It was weird to think that her younger brother, Rob, had started calling her that as a joke. He’d also nicknamed the dog, Rex, “Tex Mex” after it had been discovered that the golden retriever could scarf down a dozen frozen burritos without vomiting, and he’d renamed their older sister, Susan, “Maggie” (short for “Maggot”) because she liked to eat rice pudding while bundled up on the couch in an old blanket.
Maybe Lucy had gotten off easy.
wasn’t too bad, and most people didn’t realize it was meant sarcastically because of her ability to trip over her own two feet, break dishes, and knock books off of shelves merely by walking past them. As a preteen, she’d managed to run through the glass French doors that led into the kitchen from the pool, not once, but twice, necessitating visits to the emergency room and eleven stitches in her calf the first time and then, six under her chin.
She knew her clumsiness annoyed her parents. She’d always felt as if she were a changeling dumped into their magazine-perfect midst. She didn’t even look like them, having inherited some recessive gene from an ancient Welsh ancestor. She was slim and gray-eyed, with wildly curly black hair—shocking compared to their pink and blond athletic good looks. She was awkward and she was ugly. And worse than that, she wasn’t a superjock like her brother or a brainiac like her sister. She was something her happy-homemaker mom and her big-lawyer dad just couldn’t understand: good at nothing in particular.
In her journal she’d written long, angry, tearful diatribes about feeling out of step and alone at home and at school, where the cliques were ruled by people just like her brother and sister, until she’d convinced herself she didn’t care, forced herself to tune out when Rob’s latest game score or Maggie’s newest scholarship was being discussed over the dinner table. At least she hadn’t been nicknamed after something that pulsed and wriggled on rotten food.
Poor Maggie. Gone, and her old blanket gone, too, burned in a useless attempt to get rid of the sickness. Together with the quilts Grandma Ferris had painstakingly pieced together and Lucy’s threadbare teddy bear and the embroidered sofa cushions and everything else it seemed had made life soft and comfortable. Great piles of sheets and bedspreads, mattresses and pillows were piled sky-high in every neighborhood, then doused in gasoline and coaxed into infernos that burned for weeks. When the wind was coming from the east, Lucy imagined she could still smell the acrid fumes like burnt hair, could still see the towers of black smoke billowing against the blazing blue sky. It was not until the Long Dry was over and the Long Wet began again that the fires were finally quenched by the pelting rains. The parched dirt liquefied into slow-moving rivers of sludge and covered everything in mud, including the pits—the deep trenches used once the cemeteries were full, where bodies were stacked in rows like cut logs and scattered with quick lime to hurry the decay in an attempt to prevent reinfection. Then the controlled bombings began, turning high-rises into massive concrete cairns over the sites where thousands had died within days of one another. The skeletal bodies, the livid marks on blackened skin, were buried under tons of rock, and all the crushing details of life as it used to be were erased.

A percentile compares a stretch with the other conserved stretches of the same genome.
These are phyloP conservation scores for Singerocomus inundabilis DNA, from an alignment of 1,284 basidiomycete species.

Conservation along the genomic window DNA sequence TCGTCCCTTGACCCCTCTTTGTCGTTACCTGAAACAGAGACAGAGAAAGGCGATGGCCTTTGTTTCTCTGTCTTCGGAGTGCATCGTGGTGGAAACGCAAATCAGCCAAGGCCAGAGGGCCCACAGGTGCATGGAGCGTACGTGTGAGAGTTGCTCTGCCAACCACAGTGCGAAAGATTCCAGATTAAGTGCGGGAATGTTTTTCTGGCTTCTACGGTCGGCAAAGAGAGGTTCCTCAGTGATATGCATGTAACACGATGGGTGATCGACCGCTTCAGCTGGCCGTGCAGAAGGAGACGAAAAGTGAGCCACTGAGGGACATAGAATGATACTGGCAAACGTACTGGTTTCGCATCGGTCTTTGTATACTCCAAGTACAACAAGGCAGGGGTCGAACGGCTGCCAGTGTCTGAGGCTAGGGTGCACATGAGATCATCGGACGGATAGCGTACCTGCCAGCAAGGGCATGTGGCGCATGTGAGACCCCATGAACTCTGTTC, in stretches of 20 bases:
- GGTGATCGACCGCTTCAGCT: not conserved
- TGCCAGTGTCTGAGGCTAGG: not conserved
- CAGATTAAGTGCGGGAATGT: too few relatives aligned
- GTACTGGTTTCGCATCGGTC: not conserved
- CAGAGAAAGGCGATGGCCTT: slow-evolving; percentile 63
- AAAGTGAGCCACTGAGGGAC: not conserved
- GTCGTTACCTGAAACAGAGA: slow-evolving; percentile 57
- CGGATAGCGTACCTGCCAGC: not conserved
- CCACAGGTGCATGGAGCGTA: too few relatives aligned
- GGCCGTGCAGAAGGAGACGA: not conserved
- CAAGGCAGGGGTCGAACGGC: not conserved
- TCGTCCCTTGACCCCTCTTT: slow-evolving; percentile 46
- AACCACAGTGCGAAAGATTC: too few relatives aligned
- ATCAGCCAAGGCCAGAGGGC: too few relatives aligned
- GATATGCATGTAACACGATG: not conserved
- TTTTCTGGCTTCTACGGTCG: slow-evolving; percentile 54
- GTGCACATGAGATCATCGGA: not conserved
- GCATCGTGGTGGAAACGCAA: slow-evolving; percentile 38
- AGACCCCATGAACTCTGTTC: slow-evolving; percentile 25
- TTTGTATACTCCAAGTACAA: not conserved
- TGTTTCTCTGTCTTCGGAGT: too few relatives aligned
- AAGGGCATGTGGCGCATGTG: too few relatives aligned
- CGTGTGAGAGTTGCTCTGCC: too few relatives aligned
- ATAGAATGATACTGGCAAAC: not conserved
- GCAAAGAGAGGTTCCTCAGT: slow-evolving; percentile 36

The memories she tried to preserve were of her life before the plague descended, and in her mind it was like those times were lit by a gentler sun, all Technicolor blurry and beautiful. She remembered the smallest things: her mother’s buttermilk pancakes and homemade blackberry jam, the smell of fabric softener, the feel of socks without holes. Now, looking at her grimy fingernails and dirt-encrusted skin, she was amazed at how much she had changed. How things like homework, a daily shower, and a hot breakfast on the table seemed so unimaginable to her now.
She was certainly not lucky. She was Lucy, plain and simple.
She leaned back on her heels, staring at the flattened pile of dry grasses where she slept, her sleeping bag with her vintage leather motorcycle jacket scrunched up for a pillow; the crooked shelf she’d hung from a couple of branches holding a dented tin plate and bowl; a camping knife, fork, and spoon strung on a piece of string so she wouldn’t lose them; her backpack with the essentials; a change of clothing. All she had left in the world besides her knife, the survival manual she’d scooped off the floor of a bookshop with all the windows smashed out, and a few other personal items. The book was battered and stained, pages escaping from the cracked binding, but it was precious.
She scraped her hair back off her sweaty forehead. It was too short to stay tucked behind her ears and just long enough to fall into her eyes constantly. She felt an oozing wetness on her cheek and looked at her hands. Mud, blood, and who knew what else. Tears? Lucy didn’t cry too often. She figured she’d used them all up by now. She bit her lip hard between her teeth and stood up clumsily. She’d been crouched over for so long that her right foot had gone to sleep. She dragged the screen back over the doorway, then limped over to the bucket she kept filled with rainwater and rinsed her hands, drying them roughly on the legs of her jeans.